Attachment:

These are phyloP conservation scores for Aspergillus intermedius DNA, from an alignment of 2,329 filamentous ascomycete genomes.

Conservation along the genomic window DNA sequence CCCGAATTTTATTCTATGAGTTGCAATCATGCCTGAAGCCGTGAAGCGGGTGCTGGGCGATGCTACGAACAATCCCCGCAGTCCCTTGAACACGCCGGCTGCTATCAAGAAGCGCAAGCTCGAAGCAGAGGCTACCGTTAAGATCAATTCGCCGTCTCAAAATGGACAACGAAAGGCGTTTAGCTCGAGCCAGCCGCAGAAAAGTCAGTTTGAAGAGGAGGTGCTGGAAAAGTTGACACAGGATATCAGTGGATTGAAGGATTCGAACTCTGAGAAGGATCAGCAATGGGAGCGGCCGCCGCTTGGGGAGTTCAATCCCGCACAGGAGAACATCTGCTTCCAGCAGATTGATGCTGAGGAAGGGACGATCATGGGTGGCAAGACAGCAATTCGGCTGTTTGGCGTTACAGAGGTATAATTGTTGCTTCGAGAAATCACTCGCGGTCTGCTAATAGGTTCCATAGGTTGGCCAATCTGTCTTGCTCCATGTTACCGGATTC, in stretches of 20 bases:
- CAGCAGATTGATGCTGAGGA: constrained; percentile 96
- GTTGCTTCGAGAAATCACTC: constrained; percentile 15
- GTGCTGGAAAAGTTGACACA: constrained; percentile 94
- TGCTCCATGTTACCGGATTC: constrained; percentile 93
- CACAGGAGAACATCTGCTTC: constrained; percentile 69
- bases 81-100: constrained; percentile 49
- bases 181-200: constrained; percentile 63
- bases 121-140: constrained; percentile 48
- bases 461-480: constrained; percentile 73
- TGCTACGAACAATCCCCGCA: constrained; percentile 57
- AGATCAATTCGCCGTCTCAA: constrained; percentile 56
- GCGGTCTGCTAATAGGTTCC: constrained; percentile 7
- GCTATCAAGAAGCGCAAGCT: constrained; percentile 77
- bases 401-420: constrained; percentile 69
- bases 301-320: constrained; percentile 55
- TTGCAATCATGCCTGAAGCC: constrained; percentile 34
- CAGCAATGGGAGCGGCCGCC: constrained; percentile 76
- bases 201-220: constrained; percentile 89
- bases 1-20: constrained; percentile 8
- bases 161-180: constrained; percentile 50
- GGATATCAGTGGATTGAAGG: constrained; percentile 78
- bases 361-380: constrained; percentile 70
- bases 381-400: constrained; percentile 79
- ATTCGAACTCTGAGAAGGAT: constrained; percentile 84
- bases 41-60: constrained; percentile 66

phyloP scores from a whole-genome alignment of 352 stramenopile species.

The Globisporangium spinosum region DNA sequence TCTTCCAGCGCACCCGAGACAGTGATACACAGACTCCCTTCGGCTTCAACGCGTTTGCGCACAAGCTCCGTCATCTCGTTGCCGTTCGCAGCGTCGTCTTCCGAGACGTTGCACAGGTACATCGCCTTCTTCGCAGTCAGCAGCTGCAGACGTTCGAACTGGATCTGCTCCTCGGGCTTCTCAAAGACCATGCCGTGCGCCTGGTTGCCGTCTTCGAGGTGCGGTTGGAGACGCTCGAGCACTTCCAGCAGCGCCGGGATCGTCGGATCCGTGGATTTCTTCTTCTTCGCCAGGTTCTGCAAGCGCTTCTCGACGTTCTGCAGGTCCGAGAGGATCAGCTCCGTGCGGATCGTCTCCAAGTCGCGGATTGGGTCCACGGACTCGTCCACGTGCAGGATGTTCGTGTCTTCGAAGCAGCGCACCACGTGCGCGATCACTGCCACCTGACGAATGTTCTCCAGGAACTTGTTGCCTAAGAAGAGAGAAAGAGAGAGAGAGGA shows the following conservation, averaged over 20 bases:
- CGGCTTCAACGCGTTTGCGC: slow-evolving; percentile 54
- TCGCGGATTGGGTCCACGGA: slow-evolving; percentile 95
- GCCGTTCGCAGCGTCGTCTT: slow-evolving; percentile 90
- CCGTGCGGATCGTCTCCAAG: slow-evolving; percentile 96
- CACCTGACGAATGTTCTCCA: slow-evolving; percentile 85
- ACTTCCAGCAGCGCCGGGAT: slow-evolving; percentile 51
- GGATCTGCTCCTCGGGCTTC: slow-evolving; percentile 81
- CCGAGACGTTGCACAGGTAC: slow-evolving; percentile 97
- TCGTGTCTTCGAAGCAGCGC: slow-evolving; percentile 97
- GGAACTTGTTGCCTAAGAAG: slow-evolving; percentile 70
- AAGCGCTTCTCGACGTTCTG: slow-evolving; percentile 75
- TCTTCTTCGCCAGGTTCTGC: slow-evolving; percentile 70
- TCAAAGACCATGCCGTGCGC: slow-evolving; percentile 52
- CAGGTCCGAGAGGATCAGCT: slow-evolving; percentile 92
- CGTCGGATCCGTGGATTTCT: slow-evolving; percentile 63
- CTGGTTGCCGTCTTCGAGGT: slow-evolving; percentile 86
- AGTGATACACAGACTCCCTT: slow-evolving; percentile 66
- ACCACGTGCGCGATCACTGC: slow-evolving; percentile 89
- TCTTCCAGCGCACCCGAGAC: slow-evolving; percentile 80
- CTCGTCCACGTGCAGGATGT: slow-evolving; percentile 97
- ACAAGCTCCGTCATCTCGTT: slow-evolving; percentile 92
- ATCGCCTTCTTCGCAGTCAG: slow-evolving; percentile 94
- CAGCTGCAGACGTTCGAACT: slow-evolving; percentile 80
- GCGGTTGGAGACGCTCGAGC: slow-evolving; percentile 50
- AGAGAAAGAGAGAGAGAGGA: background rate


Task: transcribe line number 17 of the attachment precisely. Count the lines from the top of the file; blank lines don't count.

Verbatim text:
- bases 301-320: constrained; percentile 55